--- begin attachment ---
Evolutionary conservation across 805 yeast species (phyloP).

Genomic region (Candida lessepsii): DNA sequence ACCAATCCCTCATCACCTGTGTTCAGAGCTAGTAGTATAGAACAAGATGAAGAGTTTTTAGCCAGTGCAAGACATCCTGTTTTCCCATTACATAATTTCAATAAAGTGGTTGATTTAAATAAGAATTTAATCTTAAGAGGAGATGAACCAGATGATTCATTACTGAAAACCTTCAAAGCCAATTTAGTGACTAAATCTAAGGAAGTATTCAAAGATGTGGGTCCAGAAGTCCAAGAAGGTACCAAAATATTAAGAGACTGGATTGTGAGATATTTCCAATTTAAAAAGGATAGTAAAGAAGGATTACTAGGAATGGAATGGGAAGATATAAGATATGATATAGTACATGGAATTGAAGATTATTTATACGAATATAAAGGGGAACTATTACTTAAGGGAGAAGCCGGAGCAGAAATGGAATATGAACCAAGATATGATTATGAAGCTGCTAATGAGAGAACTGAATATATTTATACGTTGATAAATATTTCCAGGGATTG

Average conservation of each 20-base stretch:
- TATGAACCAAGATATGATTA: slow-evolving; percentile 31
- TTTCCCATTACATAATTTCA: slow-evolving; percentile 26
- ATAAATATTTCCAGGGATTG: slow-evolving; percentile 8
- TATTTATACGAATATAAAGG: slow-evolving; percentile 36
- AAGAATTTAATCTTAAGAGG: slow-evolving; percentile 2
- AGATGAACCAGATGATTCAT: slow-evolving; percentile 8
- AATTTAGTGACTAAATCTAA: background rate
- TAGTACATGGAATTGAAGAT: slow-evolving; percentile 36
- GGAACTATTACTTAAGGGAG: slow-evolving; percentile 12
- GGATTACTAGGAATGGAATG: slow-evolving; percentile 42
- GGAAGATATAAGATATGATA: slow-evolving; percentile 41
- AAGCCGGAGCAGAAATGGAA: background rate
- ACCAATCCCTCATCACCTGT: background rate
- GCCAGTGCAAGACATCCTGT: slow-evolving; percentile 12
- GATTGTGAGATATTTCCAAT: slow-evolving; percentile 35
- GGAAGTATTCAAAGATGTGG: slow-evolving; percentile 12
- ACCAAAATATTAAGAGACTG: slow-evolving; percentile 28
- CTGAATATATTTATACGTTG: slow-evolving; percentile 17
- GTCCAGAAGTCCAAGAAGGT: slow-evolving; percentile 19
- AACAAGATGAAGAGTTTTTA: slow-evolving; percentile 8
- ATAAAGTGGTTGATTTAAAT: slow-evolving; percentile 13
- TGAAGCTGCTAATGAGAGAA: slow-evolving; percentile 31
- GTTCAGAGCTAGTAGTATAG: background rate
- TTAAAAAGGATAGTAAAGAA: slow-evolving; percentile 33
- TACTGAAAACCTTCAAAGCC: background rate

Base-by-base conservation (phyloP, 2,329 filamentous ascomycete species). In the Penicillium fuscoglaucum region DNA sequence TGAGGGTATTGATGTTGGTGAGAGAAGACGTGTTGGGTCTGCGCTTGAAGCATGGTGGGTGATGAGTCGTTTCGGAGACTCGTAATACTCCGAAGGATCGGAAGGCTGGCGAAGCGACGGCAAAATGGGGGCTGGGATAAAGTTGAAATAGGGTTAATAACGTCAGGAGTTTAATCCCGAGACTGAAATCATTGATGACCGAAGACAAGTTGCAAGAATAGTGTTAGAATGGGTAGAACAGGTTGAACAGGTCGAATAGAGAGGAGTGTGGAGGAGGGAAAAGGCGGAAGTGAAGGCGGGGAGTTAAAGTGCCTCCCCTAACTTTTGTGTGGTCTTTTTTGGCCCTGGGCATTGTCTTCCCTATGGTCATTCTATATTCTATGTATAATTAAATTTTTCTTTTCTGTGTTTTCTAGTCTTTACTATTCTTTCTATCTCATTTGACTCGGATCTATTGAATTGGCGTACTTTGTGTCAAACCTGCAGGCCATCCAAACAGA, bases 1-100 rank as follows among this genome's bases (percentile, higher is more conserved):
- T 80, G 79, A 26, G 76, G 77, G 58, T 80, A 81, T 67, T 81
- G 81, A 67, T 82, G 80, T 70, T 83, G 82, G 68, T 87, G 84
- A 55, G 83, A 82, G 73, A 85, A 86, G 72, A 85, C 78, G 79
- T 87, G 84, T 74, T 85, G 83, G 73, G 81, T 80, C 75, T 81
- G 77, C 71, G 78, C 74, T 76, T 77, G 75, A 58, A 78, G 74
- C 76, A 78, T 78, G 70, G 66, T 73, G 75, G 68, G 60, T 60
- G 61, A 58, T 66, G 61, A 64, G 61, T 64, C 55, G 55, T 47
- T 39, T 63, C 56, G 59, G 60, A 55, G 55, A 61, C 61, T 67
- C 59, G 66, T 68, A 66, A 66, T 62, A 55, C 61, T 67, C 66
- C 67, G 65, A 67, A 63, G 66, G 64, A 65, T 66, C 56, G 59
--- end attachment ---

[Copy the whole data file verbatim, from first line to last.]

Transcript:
Evolutionary conservation across 805 yeast species (phyloP).

Genomic region (Candida lessepsii): DNA sequence ACCAATCCCTCATCACCTGTGTTCAGAGCTAGTAGTATAGAACAAGATGAAGAGTTTTTAGCCAGTGCAAGACATCCTGTTTTCCCATTACATAATTTCAATAAAGTGGTTGATTTAAATAAGAATTTAATCTTAAGAGGAGATGAACCAGATGATTCATTACTGAAAACCTTCAAAGCCAATTTAGTGACTAAATCTAAGGAAGTATTCAAAGATGTGGGTCCAGAAGTCCAAGAAGGTACCAAAATATTAAGAGACTGGATTGTGAGATATTTCCAATTTAAAAAGGATAGTAAAGAAGGATTACTAGGAATGGAATGGGAAGATATAAGATATGATATAGTACATGGAATTGAAGATTATTTATACGAATATAAAGGGGAACTATTACTTAAGGGAGAAGCCGGAGCAGAAATGGAATATGAACCAAGATATGATTATGAAGCTGCTAATGAGAGAACTGAATATATTTATACGTTGATAAATATTTCCAGGGATTG

Average conservation of each 20-base stretch:
- TATGAACCAAGATATGATTA: slow-evolving; percentile 31
- TTTCCCATTACATAATTTCA: slow-evolving; percentile 26
- ATAAATATTTCCAGGGATTG: slow-evolving; percentile 8
- TATTTATACGAATATAAAGG: slow-evolving; percentile 36
- AAGAATTTAATCTTAAGAGG: slow-evolving; percentile 2
- AGATGAACCAGATGATTCAT: slow-evolving; percentile 8
- AATTTAGTGACTAAATCTAA: background rate
- TAGTACATGGAATTGAAGAT: slow-evolving; percentile 36
- GGAACTATTACTTAAGGGAG: slow-evolving; percentile 12
- GGATTACTAGGAATGGAATG: slow-evolving; percentile 42
- GGAAGATATAAGATATGATA: slow-evolving; percentile 41
- AAGCCGGAGCAGAAATGGAA: background rate
- ACCAATCCCTCATCACCTGT: background rate
- GCCAGTGCAAGACATCCTGT: slow-evolving; percentile 12
- GATTGTGAGATATTTCCAAT: slow-evolving; percentile 35
- GGAAGTATTCAAAGATGTGG: slow-evolving; percentile 12
- ACCAAAATATTAAGAGACTG: slow-evolving; percentile 28
- CTGAATATATTTATACGTTG: slow-evolving; percentile 17
- GTCCAGAAGTCCAAGAAGGT: slow-evolving; percentile 19
- AACAAGATGAAGAGTTTTTA: slow-evolving; percentile 8
- ATAAAGTGGTTGATTTAAAT: slow-evolving; percentile 13
- TGAAGCTGCTAATGAGAGAA: slow-evolving; percentile 31
- GTTCAGAGCTAGTAGTATAG: background rate
- TTAAAAAGGATAGTAAAGAA: slow-evolving; percentile 33
- TACTGAAAACCTTCAAAGCC: background rate

Base-by-base conservation (phyloP, 2,329 filamentous ascomycete species). In the Penicillium fuscoglaucum region DNA sequence TGAGGGTATTGATGTTGGTGAGAGAAGACGTGTTGGGTCTGCGCTTGAAGCATGGTGGGTGATGAGTCGTTTCGGAGACTCGTAATACTCCGAAGGATCGGAAGGCTGGCGAAGCGACGGCAAAATGGGGGCTGGGATAAAGTTGAAATAGGGTTAATAACGTCAGGAGTTTAATCCCGAGACTGAAATCATTGATGACCGAAGACAAGTTGCAAGAATAGTGTTAGAATGGGTAGAACAGGTTGAACAGGTCGAATAGAGAGGAGTGTGGAGGAGGGAAAAGGCGGAAGTGAAGGCGGGGAGTTAAAGTGCCTCCCCTAACTTTTGTGTGGTCTTTTTTGGCCCTGGGCATTGTCTTCCCTATGGTCATTCTATATTCTATGTATAATTAAATTTTTCTTTTCTGTGTTTTCTAGTCTTTACTATTCTTTCTATCTCATTTGACTCGGATCTATTGAATTGGCGTACTTTGTGTCAAACCTGCAGGCCATCCAAACAGA, bases 1-100 rank as follows among this genome's bases (percentile, higher is more conserved):
- T 80, G 79, A 26, G 76, G 77, G 58, T 80, A 81, T 67, T 81
- G 81, A 67, T 82, G 80, T 70, T 83, G 82, G 68, T 87, G 84
- A 55, G 83, A 82, G 73, A 85, A 86, G 72, A 85, C 78, G 79
- T 87, G 84, T 74, T 85, G 83, G 73, G 81, T 80, C 75, T 81
- G 77, C 71, G 78, C 74, T 76, T 77, G 75, A 58, A 78, G 74
- C 76, A 78, T 78, G 70, G 66, T 73, G 75, G 68, G 60, T 60
- G 61, A 58, T 66, G 61, A 64, G 61, T 64, C 55, G 55, T 47
- T 39, T 63, C 56, G 59, G 60, A 55, G 55, A 61, C 61, T 67
- C 59, G 66, T 68, A 66, A 66, T 62, A 55, C 61, T 67, C 66
- C 67, G 65, A 67, A 63, G 66, G 64, A 65, T 66, C 56, G 59